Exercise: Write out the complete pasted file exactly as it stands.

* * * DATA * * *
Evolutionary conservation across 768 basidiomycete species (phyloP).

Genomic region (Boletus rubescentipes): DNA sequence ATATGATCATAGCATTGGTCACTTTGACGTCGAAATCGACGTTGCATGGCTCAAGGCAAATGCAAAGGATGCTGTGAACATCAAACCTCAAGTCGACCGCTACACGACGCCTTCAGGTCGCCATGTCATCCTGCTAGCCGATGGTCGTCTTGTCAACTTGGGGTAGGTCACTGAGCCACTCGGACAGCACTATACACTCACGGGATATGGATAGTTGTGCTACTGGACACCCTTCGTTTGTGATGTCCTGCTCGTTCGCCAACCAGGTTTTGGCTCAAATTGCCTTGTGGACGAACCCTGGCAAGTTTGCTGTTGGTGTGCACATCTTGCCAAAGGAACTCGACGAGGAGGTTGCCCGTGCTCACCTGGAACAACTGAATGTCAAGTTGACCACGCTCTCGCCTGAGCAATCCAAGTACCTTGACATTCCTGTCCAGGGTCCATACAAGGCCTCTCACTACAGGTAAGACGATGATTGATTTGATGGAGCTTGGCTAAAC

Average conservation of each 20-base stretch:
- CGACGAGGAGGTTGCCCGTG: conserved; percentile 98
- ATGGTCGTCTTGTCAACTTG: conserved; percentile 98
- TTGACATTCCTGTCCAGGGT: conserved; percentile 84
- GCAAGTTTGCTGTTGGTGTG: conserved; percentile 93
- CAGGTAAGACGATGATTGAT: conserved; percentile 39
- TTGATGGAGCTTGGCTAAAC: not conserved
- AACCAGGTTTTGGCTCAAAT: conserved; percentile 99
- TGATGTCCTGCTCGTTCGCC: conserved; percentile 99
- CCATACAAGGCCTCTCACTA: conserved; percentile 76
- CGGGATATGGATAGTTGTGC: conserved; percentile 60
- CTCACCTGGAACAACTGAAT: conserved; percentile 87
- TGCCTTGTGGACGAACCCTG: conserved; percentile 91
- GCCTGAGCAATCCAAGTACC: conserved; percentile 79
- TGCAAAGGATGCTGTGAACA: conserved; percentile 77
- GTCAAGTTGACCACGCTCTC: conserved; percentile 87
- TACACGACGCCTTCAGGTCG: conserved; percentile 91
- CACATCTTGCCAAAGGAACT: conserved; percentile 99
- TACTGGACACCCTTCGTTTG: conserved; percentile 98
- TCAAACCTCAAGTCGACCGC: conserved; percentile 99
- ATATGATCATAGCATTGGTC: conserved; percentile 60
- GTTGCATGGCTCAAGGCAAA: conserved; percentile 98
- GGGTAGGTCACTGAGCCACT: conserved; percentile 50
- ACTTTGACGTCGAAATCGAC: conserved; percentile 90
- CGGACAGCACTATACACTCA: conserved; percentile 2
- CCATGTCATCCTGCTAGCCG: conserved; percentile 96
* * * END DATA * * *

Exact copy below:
Evolutionary conservation across 768 basidiomycete species (phyloP).

Genomic region (Boletus rubescentipes): DNA sequence ATATGATCATAGCATTGGTCACTTTGACGTCGAAATCGACGTTGCATGGCTCAAGGCAAATGCAAAGGATGCTGTGAACATCAAACCTCAAGTCGACCGCTACACGACGCCTTCAGGTCGCCATGTCATCCTGCTAGCCGATGGTCGTCTTGTCAACTTGGGGTAGGTCACTGAGCCACTCGGACAGCACTATACACTCACGGGATATGGATAGTTGTGCTACTGGACACCCTTCGTTTGTGATGTCCTGCTCGTTCGCCAACCAGGTTTTGGCTCAAATTGCCTTGTGGACGAACCCTGGCAAGTTTGCTGTTGGTGTGCACATCTTGCCAAAGGAACTCGACGAGGAGGTTGCCCGTGCTCACCTGGAACAACTGAATGTCAAGTTGACCACGCTCTCGCCTGAGCAATCCAAGTACCTTGACATTCCTGTCCAGGGTCCATACAAGGCCTCTCACTACAGGTAAGACGATGATTGATTTGATGGAGCTTGGCTAAAC

Average conservation of each 20-base stretch:
- CGACGAGGAGGTTGCCCGTG: conserved; percentile 98
- ATGGTCGTCTTGTCAACTTG: conserved; percentile 98
- TTGACATTCCTGTCCAGGGT: conserved; percentile 84
- GCAAGTTTGCTGTTGGTGTG: conserved; percentile 93
- CAGGTAAGACGATGATTGAT: conserved; percentile 39
- TTGATGGAGCTTGGCTAAAC: not conserved
- AACCAGGTTTTGGCTCAAAT: conserved; percentile 99
- TGATGTCCTGCTCGTTCGCC: conserved; percentile 99
- CCATACAAGGCCTCTCACTA: conserved; percentile 76
- CGGGATATGGATAGTTGTGC: conserved; percentile 60
- CTCACCTGGAACAACTGAAT: conserved; percentile 87
- TGCCTTGTGGACGAACCCTG: conserved; percentile 91
- GCCTGAGCAATCCAAGTACC: conserved; percentile 79
- TGCAAAGGATGCTGTGAACA: conserved; percentile 77
- GTCAAGTTGACCACGCTCTC: conserved; percentile 87
- TACACGACGCCTTCAGGTCG: conserved; percentile 91
- CACATCTTGCCAAAGGAACT: conserved; percentile 99
- TACTGGACACCCTTCGTTTG: conserved; percentile 98
- TCAAACCTCAAGTCGACCGC: conserved; percentile 99
- ATATGATCATAGCATTGGTC: conserved; percentile 60
- GTTGCATGGCTCAAGGCAAA: conserved; percentile 98
- GGGTAGGTCACTGAGCCACT: conserved; percentile 50
- ACTTTGACGTCGAAATCGAC: conserved; percentile 90
- CGGACAGCACTATACACTCA: conserved; percentile 2
- CCATGTCATCCTGCTAGCCG: conserved; percentile 96